Where you can watch the supermoon in Australia TONIGHT – the biggest and brightest full moon of the year
- Biggest and brightest full moon of the year will light up the sky on Tuesday night
- Supermoon occurs when full moon reaches point in orbit closest to the Earth
- Stargazers can see the supermoon from sunset until the sun rises on Wednesday
Keen stargazers across Australia are getting ready for a glimpse of the biggest and brightest full moon of the year when it lights up the sky on Tuesday night.
Commonly known as a supermoon, the amazing phenomenon occurs when the full moon reaches the point in its orbit that is closest to the Earth, which makes it appear much larger and brighter than usual.
Tuesday night’s spectacular lunar display will the first time in 19 years a supermoon has occurred in February.
Social media will be inundated on Tuesday night with spectacular photos of the supermoon
‘Anyone with a view of the east will be able to see the supermoon from the time the sun goes down until the sun rises the following morning,’ Sydney Observatory astronomer Brenan Dew told Daily Mail Australia.
‘We’ve got our fingers crossed for good weather, as it plays a part through cloud cover. But the main thing is to have a good vantage point, such as Observatory Hill in Sydney.’
The supermoon will rise at 7.39pm in Sydney (local time), 6.21pm in Brisbane, 8.11pm in Melbourne, 8.03pm in Adelaide, 8.12pm in Hobart, 7.04pm in Darwin and 7.02pm in Perth.
While the supermoon will be most visible overnight, it will be just as spectacular at sunset
While the supermoon will be at its most visible at 2.53am (AEST) on Wednesday morning, Mr Dew said stargazers won’t be disappointed with the stunning view of the moonrise at sunset.
‘I think sunset is the best time to see as it offers another element of a moon illusion, when it appears biggest because it’s closest to the horizon,’ Mr Dew told Daily Mail Australia.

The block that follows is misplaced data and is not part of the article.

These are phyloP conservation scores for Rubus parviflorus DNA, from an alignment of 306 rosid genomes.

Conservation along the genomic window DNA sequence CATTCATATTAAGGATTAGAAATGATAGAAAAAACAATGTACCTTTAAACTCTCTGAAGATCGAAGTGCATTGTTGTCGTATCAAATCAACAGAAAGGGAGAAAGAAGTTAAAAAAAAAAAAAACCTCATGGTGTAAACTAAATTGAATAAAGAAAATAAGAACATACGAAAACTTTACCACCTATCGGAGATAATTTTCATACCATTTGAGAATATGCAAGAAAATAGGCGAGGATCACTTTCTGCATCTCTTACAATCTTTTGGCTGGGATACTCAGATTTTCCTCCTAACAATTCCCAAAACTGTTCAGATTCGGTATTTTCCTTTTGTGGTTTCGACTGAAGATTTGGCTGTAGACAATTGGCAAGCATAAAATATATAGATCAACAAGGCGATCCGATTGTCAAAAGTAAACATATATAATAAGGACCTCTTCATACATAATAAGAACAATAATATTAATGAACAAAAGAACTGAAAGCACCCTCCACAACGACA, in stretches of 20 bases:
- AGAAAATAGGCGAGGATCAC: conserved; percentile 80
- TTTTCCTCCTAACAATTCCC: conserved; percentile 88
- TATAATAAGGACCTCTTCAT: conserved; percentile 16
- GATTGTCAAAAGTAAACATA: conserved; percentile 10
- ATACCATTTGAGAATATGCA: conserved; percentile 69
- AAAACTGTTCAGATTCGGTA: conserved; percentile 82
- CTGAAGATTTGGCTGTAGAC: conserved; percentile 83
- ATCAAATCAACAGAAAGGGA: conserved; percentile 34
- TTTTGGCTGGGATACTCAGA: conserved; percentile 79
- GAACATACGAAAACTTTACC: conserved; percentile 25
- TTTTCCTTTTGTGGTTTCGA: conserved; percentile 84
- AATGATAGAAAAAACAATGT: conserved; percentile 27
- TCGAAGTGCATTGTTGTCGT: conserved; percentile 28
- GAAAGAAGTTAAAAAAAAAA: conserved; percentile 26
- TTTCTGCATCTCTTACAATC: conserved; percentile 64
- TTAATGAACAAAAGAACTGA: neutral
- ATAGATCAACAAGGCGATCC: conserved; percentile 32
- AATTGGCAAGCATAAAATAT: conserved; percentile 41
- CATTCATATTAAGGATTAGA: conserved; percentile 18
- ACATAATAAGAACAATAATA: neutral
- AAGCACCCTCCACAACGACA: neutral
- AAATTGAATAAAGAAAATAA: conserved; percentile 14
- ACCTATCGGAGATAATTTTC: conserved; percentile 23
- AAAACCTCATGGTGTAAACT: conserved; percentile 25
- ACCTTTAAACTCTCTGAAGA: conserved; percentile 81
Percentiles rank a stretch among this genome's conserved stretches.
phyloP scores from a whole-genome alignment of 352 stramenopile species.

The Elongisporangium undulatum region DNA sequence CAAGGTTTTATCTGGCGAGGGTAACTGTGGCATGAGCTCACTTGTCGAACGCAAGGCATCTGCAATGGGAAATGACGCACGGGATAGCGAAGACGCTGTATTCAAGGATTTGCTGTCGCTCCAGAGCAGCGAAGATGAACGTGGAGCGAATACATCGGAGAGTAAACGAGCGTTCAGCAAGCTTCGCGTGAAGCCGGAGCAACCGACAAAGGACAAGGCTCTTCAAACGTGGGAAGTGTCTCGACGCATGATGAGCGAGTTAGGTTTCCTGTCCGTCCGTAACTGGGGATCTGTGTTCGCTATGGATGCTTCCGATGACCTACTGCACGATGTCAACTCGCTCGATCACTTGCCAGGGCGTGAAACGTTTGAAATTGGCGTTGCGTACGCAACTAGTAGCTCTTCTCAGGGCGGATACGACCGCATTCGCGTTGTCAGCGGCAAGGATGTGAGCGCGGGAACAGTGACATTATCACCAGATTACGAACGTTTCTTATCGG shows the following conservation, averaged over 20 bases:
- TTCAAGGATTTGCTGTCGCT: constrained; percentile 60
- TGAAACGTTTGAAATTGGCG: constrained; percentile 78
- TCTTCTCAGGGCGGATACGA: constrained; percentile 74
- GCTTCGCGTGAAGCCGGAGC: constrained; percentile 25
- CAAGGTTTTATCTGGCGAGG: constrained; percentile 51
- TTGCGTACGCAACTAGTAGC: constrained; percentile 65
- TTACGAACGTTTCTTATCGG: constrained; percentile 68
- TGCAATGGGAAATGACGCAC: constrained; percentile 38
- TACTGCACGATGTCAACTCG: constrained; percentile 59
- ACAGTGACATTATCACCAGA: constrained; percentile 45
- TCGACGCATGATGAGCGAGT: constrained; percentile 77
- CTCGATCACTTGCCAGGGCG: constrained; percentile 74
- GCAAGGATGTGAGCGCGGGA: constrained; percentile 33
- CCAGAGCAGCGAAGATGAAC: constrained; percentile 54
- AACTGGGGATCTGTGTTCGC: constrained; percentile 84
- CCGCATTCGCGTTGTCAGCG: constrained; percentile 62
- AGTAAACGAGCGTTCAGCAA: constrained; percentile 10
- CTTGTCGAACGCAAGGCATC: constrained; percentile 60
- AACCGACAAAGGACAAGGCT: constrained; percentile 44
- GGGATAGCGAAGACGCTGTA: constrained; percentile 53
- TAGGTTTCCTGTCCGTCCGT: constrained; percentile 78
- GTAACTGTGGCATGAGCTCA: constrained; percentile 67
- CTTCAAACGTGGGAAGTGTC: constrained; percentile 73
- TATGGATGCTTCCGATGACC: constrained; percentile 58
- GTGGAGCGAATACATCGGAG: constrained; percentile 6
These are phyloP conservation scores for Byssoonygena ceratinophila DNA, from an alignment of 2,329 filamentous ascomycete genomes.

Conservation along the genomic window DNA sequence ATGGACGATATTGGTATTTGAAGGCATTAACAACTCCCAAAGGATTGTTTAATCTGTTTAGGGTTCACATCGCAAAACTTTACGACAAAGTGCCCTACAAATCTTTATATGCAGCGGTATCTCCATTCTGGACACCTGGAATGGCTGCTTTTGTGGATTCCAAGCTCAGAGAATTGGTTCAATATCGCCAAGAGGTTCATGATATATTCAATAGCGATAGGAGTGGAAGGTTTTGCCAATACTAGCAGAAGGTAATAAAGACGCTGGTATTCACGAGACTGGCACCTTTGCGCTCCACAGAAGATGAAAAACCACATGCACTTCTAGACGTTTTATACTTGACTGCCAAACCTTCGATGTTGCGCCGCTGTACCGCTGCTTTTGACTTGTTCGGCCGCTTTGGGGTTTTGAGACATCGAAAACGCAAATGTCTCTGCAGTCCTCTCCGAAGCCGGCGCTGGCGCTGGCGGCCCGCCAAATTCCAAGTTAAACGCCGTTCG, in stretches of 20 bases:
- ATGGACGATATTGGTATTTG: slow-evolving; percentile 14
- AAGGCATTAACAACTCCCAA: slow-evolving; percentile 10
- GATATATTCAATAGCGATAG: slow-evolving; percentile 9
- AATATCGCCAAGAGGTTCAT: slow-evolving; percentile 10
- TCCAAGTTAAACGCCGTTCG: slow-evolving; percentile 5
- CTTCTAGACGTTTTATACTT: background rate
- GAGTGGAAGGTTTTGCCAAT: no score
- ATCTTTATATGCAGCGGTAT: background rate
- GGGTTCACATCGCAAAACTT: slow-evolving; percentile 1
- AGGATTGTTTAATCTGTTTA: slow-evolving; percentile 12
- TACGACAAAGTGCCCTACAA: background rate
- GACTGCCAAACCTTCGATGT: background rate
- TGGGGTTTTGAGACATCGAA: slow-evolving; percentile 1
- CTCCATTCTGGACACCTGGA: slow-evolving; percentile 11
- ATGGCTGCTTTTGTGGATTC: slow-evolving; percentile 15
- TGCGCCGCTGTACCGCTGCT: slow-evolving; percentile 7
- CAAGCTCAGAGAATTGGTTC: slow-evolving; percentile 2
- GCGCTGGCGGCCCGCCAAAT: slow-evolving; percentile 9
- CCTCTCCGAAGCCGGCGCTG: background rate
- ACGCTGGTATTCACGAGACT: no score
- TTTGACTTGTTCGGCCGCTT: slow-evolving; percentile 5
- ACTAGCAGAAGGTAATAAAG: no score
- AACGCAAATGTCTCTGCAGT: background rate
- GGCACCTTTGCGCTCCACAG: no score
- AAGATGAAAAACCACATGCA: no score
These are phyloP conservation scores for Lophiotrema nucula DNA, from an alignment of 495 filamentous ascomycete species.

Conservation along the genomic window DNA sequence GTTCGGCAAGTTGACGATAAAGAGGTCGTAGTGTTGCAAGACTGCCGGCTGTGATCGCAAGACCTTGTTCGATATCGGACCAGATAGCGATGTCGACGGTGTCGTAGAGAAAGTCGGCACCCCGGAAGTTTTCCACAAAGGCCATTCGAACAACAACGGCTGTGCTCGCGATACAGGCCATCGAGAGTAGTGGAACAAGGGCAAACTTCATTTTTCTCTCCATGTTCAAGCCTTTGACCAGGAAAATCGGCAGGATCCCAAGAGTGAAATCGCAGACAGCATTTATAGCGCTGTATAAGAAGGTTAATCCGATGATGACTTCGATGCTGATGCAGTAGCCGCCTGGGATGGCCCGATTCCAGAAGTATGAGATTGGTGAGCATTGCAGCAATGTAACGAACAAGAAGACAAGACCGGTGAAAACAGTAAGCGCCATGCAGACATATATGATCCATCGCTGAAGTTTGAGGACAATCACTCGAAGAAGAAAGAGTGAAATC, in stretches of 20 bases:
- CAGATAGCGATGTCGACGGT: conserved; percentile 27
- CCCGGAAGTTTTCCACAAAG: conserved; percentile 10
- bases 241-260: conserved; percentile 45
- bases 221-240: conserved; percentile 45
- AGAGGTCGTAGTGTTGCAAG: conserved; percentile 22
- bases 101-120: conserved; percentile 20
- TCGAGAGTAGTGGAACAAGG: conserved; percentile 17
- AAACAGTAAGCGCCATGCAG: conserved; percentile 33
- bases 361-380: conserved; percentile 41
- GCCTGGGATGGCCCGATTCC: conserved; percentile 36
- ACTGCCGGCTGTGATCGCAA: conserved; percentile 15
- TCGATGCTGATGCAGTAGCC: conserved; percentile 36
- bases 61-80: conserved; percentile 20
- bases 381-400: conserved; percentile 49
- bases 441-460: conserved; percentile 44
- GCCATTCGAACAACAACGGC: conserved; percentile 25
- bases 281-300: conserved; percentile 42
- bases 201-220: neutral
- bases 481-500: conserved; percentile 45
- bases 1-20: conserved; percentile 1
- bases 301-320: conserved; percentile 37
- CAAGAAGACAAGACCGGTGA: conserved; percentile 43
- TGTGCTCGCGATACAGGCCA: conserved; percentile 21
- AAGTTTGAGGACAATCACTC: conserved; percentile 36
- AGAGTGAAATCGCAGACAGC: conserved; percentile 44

‘It’s always a special event. A lot of people make an effort to go to the beach or have a picnic somewhere to see the supermoon.’
Tuesday night will the first time in 19 years a supermoon has occurred in February
The supermoon will be up to 14 percent bigger and 30 percent brighter than other full moons throughout the year.
For those who look forward to capturing and sharing their spectacular images on social media, Tuesday night will be your second and last chance this year to do so.
The next supermoon is not due to appear until March 10, 2020.
Macquarie University’s Department of Physics and Astronomy senior scientific officer Adam Joyce said Tuesday night’s supermoon will be similar to the 2016 one which was closest to Earth in 71 years.
Tuesday night will be your last chance this year to see a supermoon light up the night sky
‘It will be pretty spectacular,’ Mr Joyce told Yahoo.
‘The times that you really want to see it is when it’s on the horizon. Otherwise another spectacular time to see it would be when it’s highest in the sky.’
For keen photographers, using a tripod will dramatically improve the quality and sharpness of your moon photographs, according to Adelaide astrophotographer Steven Morris.
‘If your using long focal length lenses just keep in mind that atmospheric turbulence can reduce the sharpness of your moon images, so wait for a moment of clear seeing where the atmosphere settles down briefly or take a few photographs throughout the night and access how the look for the sharpest image,’ he said.
Astronomers say sunset is the best time for stargazers to check out the supermoon
How to capture a stunning supermoon photograph
1. Using a tripod will dramatically improve the quality and sharpness of your moon photographs
2. If you can’t achieve autofocus then use your live view screen, zoom in on the moon using the live view screen and adjust your focus.
3. Using focal lengths of 200mm or more can start to show some nice detail of the moon
4. A quick exposure of around 1/800th or faster helps with countering the earths rotation and leaves you with a nice clear image as well as using a shutter release cable or the timer function on your camera.
5. Apertures of around F/8 will yield some nice sharp results.
6. Depending on the phase of the moon ISO may need to be increased.
Source: Adelaide astrophotographer Steven Morris